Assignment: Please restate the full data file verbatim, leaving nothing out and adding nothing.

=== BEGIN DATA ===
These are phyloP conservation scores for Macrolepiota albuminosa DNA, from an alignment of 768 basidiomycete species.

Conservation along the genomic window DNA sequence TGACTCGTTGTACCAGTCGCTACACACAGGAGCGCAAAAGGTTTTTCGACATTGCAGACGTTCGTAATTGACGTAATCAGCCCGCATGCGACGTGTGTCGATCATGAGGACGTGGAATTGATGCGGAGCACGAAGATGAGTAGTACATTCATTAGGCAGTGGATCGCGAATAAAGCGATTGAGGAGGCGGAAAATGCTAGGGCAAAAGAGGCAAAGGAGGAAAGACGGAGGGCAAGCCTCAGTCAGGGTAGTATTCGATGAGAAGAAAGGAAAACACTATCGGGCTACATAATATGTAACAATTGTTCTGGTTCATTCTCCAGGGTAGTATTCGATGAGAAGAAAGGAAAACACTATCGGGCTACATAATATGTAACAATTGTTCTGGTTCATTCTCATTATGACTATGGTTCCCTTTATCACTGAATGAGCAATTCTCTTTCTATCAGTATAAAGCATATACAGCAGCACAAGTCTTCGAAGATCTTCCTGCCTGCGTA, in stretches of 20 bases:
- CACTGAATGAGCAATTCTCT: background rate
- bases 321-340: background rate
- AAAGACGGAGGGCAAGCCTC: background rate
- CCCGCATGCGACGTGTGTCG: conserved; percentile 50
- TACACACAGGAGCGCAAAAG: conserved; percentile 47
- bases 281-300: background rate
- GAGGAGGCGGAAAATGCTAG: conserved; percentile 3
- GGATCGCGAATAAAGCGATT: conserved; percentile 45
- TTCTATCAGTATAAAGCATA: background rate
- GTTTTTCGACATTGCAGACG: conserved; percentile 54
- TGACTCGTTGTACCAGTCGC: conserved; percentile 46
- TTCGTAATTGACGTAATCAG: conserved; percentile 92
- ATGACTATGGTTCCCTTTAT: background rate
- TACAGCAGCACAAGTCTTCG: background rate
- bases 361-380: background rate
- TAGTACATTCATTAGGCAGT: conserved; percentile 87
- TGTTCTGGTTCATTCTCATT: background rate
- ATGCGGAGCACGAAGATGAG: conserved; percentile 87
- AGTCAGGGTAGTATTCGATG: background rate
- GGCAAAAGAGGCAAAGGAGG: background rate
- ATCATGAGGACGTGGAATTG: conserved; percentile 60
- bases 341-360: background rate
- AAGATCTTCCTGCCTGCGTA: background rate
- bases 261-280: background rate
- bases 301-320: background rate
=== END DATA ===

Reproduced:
These are phyloP conservation scores for Macrolepiota albuminosa DNA, from an alignment of 768 basidiomycete species.

Conservation along the genomic window DNA sequence TGACTCGTTGTACCAGTCGCTACACACAGGAGCGCAAAAGGTTTTTCGACATTGCAGACGTTCGTAATTGACGTAATCAGCCCGCATGCGACGTGTGTCGATCATGAGGACGTGGAATTGATGCGGAGCACGAAGATGAGTAGTACATTCATTAGGCAGTGGATCGCGAATAAAGCGATTGAGGAGGCGGAAAATGCTAGGGCAAAAGAGGCAAAGGAGGAAAGACGGAGGGCAAGCCTCAGTCAGGGTAGTATTCGATGAGAAGAAAGGAAAACACTATCGGGCTACATAATATGTAACAATTGTTCTGGTTCATTCTCCAGGGTAGTATTCGATGAGAAGAAAGGAAAACACTATCGGGCTACATAATATGTAACAATTGTTCTGGTTCATTCTCATTATGACTATGGTTCCCTTTATCACTGAATGAGCAATTCTCTTTCTATCAGTATAAAGCATATACAGCAGCACAAGTCTTCGAAGATCTTCCTGCCTGCGTA, in stretches of 20 bases:
- CACTGAATGAGCAATTCTCT: background rate
- bases 321-340: background rate
- AAAGACGGAGGGCAAGCCTC: background rate
- CCCGCATGCGACGTGTGTCG: conserved; percentile 50
- TACACACAGGAGCGCAAAAG: conserved; percentile 47
- bases 281-300: background rate
- GAGGAGGCGGAAAATGCTAG: conserved; percentile 3
- GGATCGCGAATAAAGCGATT: conserved; percentile 45
- TTCTATCAGTATAAAGCATA: background rate
- GTTTTTCGACATTGCAGACG: conserved; percentile 54
- TGACTCGTTGTACCAGTCGC: conserved; percentile 46
- TTCGTAATTGACGTAATCAG: conserved; percentile 92
- ATGACTATGGTTCCCTTTAT: background rate
- TACAGCAGCACAAGTCTTCG: background rate
- bases 361-380: background rate
- TAGTACATTCATTAGGCAGT: conserved; percentile 87
- TGTTCTGGTTCATTCTCATT: background rate
- ATGCGGAGCACGAAGATGAG: conserved; percentile 87
- AGTCAGGGTAGTATTCGATG: background rate
- GGCAAAAGAGGCAAAGGAGG: background rate
- ATCATGAGGACGTGGAATTG: conserved; percentile 60
- bases 341-360: background rate
- AAGATCTTCCTGCCTGCGTA: background rate
- bases 261-280: background rate
- bases 301-320: background rate